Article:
What is ActiveX?

   

ActiveX is a series of computer program distribution and runtime technologies. Developed by Microsoft, ActiveX technologies have been incorporated into almost all of Microsoft's products released in recent years including Windows, Word, Excel, and Internet Explorer. ActiveX-enabled programs can embed features found in other enabled programs, and can incorporate new features within an ActiveX component. For instance, Internet Explorer can open an Excel spreadsheet via ActiveX object linking, and incorporate all the features of Excel within itself. Similarly web designers who wish to incorporate a features not implemented within any of Microsoft's products can write the features as an ActiveX component in any programming language that support it.

ActiveX is a development of Microsoft's Object Linking and Embedding technology. Originally designed to facilitate the copying of non-text objects via Windows' built-in clipboard, OLE was extended to all Microsoft products that support the clipboard. Objects such as pictures, sound, spreadsheets, and more can be embedded in other document types. OLE is itself a manifestation of Dynamic Data Exchange, the original clipboard architecture. The major limitation of OLE that ActiveX overcomes is the fact that OLE can only copy user data between applications, whereas ActiveX can copy executable code. Of course, this requires that the code to be copied actually be present on the system: Excel spreadsheets will not display in Internet Explorer if Excel itself is not installed.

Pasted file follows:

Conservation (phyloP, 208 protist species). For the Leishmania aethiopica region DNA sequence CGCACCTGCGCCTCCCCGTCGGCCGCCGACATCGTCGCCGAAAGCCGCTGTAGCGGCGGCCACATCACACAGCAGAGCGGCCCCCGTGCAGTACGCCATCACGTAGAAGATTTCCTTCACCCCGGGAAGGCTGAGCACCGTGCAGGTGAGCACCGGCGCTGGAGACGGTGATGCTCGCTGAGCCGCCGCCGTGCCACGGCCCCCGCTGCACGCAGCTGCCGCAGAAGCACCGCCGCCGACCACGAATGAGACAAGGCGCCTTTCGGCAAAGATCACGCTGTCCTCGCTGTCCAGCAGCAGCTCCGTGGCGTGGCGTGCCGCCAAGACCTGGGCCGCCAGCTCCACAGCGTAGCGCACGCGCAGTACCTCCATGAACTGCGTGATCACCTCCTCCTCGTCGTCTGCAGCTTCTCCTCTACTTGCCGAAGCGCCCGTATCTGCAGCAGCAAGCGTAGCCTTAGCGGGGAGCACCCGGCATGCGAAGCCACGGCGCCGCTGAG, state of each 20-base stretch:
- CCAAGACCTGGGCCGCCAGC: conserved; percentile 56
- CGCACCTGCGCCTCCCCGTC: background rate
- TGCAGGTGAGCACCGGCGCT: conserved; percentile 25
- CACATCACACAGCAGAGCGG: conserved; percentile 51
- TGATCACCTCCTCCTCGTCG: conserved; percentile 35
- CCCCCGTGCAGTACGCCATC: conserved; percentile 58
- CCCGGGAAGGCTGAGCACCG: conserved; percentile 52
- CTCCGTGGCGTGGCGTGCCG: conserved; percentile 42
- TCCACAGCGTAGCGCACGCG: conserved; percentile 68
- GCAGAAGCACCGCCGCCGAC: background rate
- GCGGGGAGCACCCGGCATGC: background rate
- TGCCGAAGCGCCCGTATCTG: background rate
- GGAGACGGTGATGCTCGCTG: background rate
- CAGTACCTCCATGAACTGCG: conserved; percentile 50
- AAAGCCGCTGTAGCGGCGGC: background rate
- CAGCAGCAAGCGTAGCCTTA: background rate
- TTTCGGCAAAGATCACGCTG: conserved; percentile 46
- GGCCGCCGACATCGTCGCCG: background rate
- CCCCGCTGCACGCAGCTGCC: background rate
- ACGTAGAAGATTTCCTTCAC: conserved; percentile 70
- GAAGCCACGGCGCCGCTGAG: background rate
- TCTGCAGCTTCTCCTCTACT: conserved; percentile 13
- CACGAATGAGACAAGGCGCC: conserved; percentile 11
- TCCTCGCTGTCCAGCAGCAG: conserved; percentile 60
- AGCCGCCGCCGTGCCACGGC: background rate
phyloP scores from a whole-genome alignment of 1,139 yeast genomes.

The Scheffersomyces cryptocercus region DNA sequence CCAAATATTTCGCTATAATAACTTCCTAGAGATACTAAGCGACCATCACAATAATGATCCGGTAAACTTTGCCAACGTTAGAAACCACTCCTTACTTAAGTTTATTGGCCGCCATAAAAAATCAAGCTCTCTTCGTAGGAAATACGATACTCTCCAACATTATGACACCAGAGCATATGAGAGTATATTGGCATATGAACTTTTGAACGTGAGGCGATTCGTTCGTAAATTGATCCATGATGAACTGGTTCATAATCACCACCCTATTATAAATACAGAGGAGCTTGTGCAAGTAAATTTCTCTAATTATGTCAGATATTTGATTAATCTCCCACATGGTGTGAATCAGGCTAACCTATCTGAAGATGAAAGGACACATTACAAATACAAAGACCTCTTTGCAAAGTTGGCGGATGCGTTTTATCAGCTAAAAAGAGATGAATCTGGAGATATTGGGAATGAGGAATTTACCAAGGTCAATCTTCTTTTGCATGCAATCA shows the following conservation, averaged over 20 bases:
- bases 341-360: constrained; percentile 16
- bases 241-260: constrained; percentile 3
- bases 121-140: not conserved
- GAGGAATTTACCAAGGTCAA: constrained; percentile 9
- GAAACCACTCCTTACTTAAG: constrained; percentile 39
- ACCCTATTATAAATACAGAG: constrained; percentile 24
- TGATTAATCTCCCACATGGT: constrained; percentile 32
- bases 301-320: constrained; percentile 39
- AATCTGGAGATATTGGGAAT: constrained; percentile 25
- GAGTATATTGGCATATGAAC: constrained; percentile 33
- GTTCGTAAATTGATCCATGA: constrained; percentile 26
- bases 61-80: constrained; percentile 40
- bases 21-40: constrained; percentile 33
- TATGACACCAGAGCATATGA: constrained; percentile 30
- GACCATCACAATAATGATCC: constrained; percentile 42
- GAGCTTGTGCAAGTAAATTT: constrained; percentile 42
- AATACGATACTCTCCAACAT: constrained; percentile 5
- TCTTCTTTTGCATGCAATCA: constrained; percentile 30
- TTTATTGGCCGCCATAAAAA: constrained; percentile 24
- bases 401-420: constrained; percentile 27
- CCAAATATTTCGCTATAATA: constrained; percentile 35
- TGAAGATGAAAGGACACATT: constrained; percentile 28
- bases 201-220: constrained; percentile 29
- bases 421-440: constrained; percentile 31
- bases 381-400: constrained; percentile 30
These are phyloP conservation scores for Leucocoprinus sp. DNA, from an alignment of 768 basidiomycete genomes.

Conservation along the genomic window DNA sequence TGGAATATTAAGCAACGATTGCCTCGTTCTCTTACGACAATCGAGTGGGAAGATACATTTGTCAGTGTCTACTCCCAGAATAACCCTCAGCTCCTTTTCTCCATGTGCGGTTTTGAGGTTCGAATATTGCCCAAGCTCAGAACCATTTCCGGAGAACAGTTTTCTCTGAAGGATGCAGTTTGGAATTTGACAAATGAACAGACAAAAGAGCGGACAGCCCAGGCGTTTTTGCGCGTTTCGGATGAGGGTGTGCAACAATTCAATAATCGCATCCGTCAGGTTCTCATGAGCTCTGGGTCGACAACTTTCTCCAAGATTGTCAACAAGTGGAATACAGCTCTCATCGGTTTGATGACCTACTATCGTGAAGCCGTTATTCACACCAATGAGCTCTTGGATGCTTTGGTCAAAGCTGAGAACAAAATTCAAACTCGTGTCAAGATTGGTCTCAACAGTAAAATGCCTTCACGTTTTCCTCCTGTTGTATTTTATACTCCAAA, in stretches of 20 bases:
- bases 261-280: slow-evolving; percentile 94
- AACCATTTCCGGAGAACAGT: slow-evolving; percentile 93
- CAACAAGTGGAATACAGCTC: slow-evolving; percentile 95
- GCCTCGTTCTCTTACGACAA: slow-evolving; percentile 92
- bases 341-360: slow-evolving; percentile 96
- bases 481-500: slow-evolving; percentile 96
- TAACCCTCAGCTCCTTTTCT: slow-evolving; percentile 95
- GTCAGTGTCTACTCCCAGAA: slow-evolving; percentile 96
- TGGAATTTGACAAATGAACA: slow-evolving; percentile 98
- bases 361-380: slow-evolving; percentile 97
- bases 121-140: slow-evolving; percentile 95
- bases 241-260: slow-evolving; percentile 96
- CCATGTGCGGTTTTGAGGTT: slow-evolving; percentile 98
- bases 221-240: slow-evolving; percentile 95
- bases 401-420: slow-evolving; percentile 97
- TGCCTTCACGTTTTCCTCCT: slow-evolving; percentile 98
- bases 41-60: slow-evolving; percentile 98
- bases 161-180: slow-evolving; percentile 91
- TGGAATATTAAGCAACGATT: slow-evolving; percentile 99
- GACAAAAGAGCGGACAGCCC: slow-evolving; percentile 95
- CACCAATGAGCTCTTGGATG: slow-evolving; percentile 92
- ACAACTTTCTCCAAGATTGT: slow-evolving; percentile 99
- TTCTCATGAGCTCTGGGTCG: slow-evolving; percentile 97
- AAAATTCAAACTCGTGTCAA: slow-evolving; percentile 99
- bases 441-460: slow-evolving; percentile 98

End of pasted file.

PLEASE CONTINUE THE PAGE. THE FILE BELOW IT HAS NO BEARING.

ActiveX logo

The inclusion of ActiveX controls in Internet Explorer has led to hundreds of security threats regarding the browser, many of which are quite serious. ActiveX was enabled by default on all supported IE versions prior to Windows SP2. As IE is an integral part of the Windows operating system, ActiveX components running in IE had access to most of the running system. This was often exploited, and much of today's malware has been distributed this way. However, disabling ActiveX in Internet Explorer leads to problems with legitimate webpages that depend upon embedding objects this way, such as those presenting Flash or QuickTime movies.



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